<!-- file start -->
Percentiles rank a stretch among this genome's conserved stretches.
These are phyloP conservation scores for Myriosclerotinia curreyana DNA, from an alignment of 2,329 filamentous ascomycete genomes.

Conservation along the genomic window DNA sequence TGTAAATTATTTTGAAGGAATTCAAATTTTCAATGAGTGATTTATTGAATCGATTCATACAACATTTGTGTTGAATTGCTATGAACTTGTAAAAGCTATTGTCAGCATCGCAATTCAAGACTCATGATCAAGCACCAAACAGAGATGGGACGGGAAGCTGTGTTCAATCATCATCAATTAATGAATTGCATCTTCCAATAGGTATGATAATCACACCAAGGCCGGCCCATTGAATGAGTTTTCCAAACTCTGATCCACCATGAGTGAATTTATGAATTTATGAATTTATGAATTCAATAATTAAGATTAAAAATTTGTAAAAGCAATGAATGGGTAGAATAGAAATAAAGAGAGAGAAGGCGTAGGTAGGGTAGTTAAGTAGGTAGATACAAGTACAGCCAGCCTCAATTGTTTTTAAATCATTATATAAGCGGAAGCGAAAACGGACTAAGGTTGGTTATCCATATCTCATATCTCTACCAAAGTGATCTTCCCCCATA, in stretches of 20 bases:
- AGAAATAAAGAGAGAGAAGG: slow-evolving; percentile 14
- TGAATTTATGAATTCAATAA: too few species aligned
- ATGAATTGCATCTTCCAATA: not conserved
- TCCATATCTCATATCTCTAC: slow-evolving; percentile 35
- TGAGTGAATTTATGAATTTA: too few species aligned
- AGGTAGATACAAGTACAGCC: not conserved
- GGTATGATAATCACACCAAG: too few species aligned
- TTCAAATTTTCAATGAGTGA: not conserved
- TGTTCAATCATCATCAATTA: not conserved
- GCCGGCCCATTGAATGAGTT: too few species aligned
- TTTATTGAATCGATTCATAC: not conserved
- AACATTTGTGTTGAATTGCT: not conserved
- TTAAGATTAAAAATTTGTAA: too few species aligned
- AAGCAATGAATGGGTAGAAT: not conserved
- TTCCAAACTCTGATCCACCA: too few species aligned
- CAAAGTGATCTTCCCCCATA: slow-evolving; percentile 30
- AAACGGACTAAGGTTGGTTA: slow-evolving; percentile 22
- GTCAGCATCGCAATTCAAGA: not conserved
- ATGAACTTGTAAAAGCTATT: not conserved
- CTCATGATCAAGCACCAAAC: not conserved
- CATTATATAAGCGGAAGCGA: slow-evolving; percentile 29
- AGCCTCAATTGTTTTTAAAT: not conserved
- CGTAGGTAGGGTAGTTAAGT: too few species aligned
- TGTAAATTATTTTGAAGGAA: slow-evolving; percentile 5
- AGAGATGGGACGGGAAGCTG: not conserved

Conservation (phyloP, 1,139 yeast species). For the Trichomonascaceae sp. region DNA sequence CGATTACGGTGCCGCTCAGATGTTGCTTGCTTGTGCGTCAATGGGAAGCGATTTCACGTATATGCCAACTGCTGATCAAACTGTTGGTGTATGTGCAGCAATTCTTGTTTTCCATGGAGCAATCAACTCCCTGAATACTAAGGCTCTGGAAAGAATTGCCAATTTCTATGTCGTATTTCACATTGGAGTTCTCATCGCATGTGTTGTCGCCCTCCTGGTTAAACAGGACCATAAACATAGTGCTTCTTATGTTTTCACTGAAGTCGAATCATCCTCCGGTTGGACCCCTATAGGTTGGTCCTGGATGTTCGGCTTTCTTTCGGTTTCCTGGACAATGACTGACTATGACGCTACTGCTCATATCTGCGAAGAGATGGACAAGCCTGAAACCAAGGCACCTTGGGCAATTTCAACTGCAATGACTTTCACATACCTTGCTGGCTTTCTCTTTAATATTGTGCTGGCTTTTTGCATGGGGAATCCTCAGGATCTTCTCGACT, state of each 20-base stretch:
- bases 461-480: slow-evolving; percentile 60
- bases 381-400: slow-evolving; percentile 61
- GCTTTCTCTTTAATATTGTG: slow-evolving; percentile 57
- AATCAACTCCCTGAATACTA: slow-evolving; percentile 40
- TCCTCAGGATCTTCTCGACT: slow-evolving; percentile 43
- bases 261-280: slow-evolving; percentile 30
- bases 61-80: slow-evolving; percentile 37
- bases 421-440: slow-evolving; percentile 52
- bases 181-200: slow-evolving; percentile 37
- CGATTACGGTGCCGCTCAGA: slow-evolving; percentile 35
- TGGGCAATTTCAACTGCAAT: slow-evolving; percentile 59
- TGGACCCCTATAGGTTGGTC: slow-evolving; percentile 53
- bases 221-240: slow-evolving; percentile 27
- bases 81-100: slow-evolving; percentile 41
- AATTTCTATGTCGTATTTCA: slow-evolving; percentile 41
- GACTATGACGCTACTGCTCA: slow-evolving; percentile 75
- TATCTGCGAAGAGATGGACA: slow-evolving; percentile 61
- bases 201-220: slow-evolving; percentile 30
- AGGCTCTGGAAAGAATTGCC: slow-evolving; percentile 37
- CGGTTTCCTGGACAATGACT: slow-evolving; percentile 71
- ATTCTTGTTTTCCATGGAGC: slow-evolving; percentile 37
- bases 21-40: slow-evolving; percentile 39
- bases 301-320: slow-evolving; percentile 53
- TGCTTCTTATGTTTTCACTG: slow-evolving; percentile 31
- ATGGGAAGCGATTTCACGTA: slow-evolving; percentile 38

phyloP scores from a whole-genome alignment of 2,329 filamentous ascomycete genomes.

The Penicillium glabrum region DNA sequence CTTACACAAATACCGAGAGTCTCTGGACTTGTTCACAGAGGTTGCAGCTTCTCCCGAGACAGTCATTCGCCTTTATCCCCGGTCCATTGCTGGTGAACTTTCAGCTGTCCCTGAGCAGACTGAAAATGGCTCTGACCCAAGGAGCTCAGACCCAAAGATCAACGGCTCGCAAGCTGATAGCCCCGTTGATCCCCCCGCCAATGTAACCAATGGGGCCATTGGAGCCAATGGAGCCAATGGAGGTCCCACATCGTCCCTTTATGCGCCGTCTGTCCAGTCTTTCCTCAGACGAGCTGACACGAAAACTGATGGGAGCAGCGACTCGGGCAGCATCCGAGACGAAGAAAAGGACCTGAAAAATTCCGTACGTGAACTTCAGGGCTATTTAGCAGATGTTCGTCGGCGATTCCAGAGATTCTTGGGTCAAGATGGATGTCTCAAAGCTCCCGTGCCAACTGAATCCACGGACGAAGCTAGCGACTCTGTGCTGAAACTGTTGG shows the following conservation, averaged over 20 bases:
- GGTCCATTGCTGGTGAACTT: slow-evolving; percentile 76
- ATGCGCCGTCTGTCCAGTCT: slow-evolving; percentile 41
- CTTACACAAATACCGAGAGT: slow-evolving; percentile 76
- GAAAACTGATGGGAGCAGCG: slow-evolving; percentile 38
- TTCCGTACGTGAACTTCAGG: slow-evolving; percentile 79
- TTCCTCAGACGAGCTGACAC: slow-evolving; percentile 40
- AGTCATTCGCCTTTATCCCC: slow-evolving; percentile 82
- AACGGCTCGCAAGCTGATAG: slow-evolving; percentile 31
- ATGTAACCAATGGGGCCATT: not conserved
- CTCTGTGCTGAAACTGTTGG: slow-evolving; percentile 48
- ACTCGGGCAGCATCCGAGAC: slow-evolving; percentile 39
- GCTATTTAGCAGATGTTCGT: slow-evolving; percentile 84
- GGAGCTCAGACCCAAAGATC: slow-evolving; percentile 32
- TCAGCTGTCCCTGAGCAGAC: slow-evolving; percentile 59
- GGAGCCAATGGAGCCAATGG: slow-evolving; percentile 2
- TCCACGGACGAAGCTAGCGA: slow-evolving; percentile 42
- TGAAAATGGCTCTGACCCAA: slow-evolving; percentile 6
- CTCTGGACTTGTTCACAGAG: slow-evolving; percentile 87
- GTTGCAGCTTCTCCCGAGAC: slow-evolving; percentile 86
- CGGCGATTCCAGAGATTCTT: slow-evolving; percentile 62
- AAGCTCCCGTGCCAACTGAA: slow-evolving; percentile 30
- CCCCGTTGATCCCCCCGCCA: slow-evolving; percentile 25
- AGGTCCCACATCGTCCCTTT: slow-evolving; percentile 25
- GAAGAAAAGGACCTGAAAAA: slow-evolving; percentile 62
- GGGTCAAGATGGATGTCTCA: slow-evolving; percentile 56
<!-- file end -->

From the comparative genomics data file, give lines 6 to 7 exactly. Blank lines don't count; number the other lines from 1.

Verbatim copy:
- ATGAATTGCATCTTCCAATA: not conserved
- TCCATATCTCATATCTCTAC: slow-evolving; percentile 35